Today is World Book Day. Taking place on the first Thursday of March in the UK, the charity event exists to promote reading for pleasure, offering every child and young person with the opportunity to have a book of their own.
To be honest, if it weren’t for parents sharing photos on social media of their children dressed up as their favourite characters, I probably wouldn’t know much about it. That said, I completely support anything that encourages young people to turn off the TV or put down their iPad and pick up a book and immerse themselves in another world for a while and really get their imagination going. It’s inspired me to have a think about my own favourites from through the years and have a rummage through my bookshelves.
As a child I remember loving reading. I particularly enjoyed the books by Janet and Allan Alhberg, and still have my childhood copy of The Jolly Postman. I also have fond memories of the poems from their book Please Mrs Butler. I loved the Brambly Hedge books by Jill Barklem and the Little Grey Rabbit series by Alison Uttley, all of which I still have. I discovered recently that Alison Uttley was a friend of my grandmother and she even signed my dad’s autograph book when he was little.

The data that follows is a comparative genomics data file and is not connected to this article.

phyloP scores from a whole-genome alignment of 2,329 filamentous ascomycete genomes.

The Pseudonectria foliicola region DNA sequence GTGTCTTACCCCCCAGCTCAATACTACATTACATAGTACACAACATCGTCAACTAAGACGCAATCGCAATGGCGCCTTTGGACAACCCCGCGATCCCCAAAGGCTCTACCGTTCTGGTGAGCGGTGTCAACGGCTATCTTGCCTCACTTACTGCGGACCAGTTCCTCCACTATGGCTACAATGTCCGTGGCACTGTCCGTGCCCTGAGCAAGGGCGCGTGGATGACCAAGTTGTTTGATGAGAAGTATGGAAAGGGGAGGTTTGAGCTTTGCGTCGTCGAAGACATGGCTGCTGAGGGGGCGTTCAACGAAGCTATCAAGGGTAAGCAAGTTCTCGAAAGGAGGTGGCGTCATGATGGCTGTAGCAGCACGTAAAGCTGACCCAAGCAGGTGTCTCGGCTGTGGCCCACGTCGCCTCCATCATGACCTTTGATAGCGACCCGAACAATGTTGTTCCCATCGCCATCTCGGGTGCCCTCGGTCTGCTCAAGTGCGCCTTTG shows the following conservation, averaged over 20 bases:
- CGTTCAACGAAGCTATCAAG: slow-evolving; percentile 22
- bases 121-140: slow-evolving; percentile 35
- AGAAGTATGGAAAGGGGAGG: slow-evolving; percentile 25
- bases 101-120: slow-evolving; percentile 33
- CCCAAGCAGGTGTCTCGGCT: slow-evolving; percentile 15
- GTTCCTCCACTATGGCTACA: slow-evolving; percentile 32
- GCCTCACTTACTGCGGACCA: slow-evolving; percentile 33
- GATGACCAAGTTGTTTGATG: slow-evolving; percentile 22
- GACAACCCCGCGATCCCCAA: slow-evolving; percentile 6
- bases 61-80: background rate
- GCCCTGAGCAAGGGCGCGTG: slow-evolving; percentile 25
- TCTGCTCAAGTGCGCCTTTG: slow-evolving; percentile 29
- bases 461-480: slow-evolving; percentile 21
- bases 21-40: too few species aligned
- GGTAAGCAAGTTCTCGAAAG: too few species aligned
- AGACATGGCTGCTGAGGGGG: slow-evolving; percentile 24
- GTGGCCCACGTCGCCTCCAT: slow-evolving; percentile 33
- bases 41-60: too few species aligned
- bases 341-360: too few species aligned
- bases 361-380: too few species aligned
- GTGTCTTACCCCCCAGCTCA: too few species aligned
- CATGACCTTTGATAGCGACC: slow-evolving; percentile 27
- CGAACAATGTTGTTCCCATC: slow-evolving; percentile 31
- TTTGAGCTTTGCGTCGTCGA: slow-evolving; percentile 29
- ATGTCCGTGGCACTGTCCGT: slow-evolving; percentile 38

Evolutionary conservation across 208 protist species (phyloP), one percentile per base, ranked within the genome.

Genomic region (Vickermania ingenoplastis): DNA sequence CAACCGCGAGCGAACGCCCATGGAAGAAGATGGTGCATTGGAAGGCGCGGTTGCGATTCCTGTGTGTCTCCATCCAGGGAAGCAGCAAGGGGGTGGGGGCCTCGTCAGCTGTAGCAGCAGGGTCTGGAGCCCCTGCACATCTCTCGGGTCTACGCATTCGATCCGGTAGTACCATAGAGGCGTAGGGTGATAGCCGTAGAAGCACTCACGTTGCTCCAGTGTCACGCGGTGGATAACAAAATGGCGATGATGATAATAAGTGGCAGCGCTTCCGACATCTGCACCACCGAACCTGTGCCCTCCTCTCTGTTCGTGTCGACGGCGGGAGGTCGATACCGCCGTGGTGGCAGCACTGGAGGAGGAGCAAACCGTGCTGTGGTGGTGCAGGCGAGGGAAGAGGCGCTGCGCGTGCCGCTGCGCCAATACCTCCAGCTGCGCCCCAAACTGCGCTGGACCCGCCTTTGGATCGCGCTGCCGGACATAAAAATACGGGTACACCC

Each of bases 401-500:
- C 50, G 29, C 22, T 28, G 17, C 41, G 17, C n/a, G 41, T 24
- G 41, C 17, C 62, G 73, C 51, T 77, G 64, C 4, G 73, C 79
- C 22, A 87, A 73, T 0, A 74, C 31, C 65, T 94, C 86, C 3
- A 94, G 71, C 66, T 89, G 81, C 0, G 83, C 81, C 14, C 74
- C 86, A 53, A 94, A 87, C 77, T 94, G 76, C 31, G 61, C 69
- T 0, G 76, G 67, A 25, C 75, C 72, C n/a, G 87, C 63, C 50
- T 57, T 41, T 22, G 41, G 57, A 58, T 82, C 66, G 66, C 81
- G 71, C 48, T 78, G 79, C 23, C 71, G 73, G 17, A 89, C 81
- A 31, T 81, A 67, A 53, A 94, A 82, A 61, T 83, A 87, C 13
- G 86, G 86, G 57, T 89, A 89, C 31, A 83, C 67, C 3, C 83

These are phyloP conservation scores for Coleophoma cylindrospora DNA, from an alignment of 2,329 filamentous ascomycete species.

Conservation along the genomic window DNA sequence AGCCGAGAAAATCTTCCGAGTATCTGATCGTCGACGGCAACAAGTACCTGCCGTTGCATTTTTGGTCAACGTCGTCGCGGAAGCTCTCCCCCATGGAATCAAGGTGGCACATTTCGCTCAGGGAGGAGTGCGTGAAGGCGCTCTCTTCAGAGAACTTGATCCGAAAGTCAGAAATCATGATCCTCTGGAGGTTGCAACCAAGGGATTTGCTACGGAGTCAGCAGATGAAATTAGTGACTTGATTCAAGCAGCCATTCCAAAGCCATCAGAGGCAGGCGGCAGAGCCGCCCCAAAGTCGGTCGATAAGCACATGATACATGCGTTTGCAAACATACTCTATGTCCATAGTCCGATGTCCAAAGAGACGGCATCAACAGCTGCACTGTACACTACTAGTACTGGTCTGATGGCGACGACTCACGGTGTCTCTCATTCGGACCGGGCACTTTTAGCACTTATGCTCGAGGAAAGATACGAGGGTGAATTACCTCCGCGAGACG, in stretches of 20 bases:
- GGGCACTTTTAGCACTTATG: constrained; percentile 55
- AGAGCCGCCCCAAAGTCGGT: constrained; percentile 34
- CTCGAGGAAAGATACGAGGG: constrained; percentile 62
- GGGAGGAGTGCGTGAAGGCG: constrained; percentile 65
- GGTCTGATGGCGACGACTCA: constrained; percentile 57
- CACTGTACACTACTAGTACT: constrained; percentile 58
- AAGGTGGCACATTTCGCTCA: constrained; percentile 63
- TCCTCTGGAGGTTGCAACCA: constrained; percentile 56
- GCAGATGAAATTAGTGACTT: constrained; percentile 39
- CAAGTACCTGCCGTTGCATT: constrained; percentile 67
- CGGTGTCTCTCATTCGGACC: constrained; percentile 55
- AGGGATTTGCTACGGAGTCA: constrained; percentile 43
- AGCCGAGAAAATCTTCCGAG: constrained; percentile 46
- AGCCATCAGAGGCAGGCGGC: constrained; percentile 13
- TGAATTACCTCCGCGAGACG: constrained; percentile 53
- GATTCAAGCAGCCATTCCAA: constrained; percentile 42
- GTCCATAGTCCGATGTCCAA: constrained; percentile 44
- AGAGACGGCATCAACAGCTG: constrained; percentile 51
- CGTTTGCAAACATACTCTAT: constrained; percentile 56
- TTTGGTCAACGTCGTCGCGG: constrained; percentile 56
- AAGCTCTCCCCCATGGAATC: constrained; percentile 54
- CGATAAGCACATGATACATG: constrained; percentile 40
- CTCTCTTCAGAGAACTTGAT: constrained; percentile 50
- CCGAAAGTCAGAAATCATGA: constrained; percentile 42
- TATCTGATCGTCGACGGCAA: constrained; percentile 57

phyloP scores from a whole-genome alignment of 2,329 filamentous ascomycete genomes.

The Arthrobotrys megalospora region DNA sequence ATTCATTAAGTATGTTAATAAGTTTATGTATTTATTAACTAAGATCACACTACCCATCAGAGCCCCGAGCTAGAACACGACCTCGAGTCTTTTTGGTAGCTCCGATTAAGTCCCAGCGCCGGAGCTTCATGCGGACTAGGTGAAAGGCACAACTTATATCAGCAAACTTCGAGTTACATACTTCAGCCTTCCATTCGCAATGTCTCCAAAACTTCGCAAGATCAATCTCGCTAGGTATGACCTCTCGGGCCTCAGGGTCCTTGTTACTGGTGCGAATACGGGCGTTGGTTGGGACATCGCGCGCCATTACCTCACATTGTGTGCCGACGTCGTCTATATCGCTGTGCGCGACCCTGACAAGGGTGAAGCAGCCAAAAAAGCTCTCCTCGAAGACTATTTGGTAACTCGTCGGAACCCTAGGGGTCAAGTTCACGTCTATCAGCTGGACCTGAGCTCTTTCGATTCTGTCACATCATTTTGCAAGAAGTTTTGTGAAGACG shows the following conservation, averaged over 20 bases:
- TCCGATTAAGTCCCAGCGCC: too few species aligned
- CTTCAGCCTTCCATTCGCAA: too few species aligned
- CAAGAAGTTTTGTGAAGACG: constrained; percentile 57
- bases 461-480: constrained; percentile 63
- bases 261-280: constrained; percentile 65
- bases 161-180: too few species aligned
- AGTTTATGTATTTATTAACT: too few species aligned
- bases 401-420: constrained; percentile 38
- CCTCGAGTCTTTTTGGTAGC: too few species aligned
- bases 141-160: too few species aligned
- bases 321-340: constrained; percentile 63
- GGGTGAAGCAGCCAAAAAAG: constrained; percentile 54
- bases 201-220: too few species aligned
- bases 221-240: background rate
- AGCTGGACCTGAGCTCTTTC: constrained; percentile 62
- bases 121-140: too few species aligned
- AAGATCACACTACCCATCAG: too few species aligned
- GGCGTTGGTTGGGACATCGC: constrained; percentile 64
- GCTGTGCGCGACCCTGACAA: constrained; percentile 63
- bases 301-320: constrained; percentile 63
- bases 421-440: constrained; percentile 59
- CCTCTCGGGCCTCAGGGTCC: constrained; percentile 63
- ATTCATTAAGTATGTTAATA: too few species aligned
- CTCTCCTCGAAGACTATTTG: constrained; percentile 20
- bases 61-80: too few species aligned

The teen years
In my teens, I was addicted to Point Horrors. Going to the local bookshop and choosing a new one for, I believe, the princely sum of £2.99 was a joy. I have no idea how many I read in total, but I’m pretty sure my addiction started with The Babysitter by R L Stine – ironic seeing as I had some pretty interesting experiences while babysitting myself. I’ve no idea where they are now as I loaned them to my oldest niece and never got them back. Probably not a bad thing as I’m a hoarder and have far too many books, but I’m far more careful about loaning books now.
I remember going through a phase of reading Stephen King, but they never really sucked me in, strange for someone who was so obsessed with the supernatural and all things scary; these days I jump at the tiniest thing. On the other hand, I remember whizzing through John Grisham’s books – my dad used to want me to be a lawyer so maybe that’s why. Despite never really being a fantasy fan, I enjoyed Terry Pratchett’s Discworld Series and remember winning a copy of The Carpet People at school.
One book that I remember not wanting to put down was The Beach by Alex Garland. I was at college and working in a cinema at the time and I remember loaning it to a colleague who never returned it – there’s a theme here. A few years later I went to see the film and I wasn’t impressed. I know everyone has views on book adaptations that have and haven’t worked and I won’t go into detail on this now, but Leo was miscast and I hate it when they change the ending.
At university, I was working on a project that required me to read Harry Potter and the Philosopher’s Stone. I tried and failed; I just could not get into it. Fortunately the project was aborted so I didn’t have to persevere. By this point I was reading a lot of academic books and journals as part of my degree, so it makes sense I was deeply into chick lit for a bit of light relief. Jane Green, Sophie Kinsella and Marian Keyes are the authors whose books I know I had copies of, though it’s books on radio history and popular culture that I’ve kept from this period.